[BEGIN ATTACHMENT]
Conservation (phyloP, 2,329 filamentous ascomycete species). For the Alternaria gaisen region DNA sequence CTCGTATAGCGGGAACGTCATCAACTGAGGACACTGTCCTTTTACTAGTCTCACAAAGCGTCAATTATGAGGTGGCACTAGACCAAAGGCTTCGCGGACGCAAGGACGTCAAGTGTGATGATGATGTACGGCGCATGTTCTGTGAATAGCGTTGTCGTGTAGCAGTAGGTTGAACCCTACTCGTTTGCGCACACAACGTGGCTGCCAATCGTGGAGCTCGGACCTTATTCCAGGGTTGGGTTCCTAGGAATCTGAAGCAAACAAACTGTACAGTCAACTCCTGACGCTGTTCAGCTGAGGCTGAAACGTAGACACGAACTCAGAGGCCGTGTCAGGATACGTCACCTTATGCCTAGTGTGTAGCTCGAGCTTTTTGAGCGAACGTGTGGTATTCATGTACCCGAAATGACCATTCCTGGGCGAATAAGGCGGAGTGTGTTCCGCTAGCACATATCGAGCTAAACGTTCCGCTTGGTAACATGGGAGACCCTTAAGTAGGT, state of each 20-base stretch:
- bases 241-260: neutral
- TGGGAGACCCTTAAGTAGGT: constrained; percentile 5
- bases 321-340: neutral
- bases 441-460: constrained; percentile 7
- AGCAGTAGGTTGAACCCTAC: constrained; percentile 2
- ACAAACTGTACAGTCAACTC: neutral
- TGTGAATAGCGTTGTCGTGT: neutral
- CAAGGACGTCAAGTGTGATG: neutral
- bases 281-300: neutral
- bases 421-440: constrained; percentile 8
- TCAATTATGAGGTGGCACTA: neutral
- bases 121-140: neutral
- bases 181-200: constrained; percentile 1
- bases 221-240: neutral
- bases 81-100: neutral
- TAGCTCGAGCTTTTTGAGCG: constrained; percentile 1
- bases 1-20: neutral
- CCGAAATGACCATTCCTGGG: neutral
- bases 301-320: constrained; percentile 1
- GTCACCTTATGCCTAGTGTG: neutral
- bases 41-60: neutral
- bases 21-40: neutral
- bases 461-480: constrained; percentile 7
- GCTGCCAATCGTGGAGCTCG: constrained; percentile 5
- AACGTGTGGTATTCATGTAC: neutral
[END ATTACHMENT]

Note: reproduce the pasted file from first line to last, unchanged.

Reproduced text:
Conservation (phyloP, 2,329 filamentous ascomycete species). For the Alternaria gaisen region DNA sequence CTCGTATAGCGGGAACGTCATCAACTGAGGACACTGTCCTTTTACTAGTCTCACAAAGCGTCAATTATGAGGTGGCACTAGACCAAAGGCTTCGCGGACGCAAGGACGTCAAGTGTGATGATGATGTACGGCGCATGTTCTGTGAATAGCGTTGTCGTGTAGCAGTAGGTTGAACCCTACTCGTTTGCGCACACAACGTGGCTGCCAATCGTGGAGCTCGGACCTTATTCCAGGGTTGGGTTCCTAGGAATCTGAAGCAAACAAACTGTACAGTCAACTCCTGACGCTGTTCAGCTGAGGCTGAAACGTAGACACGAACTCAGAGGCCGTGTCAGGATACGTCACCTTATGCCTAGTGTGTAGCTCGAGCTTTTTGAGCGAACGTGTGGTATTCATGTACCCGAAATGACCATTCCTGGGCGAATAAGGCGGAGTGTGTTCCGCTAGCACATATCGAGCTAAACGTTCCGCTTGGTAACATGGGAGACCCTTAAGTAGGT, state of each 20-base stretch:
- bases 241-260: neutral
- TGGGAGACCCTTAAGTAGGT: constrained; percentile 5
- bases 321-340: neutral
- bases 441-460: constrained; percentile 7
- AGCAGTAGGTTGAACCCTAC: constrained; percentile 2
- ACAAACTGTACAGTCAACTC: neutral
- TGTGAATAGCGTTGTCGTGT: neutral
- CAAGGACGTCAAGTGTGATG: neutral
- bases 281-300: neutral
- bases 421-440: constrained; percentile 8
- TCAATTATGAGGTGGCACTA: neutral
- bases 121-140: neutral
- bases 181-200: constrained; percentile 1
- bases 221-240: neutral
- bases 81-100: neutral
- TAGCTCGAGCTTTTTGAGCG: constrained; percentile 1
- bases 1-20: neutral
- CCGAAATGACCATTCCTGGG: neutral
- bases 301-320: constrained; percentile 1
- GTCACCTTATGCCTAGTGTG: neutral
- bases 41-60: neutral
- bases 21-40: neutral
- bases 461-480: constrained; percentile 7
- GCTGCCAATCGTGGAGCTCG: constrained; percentile 5
- AACGTGTGGTATTCATGTAC: neutral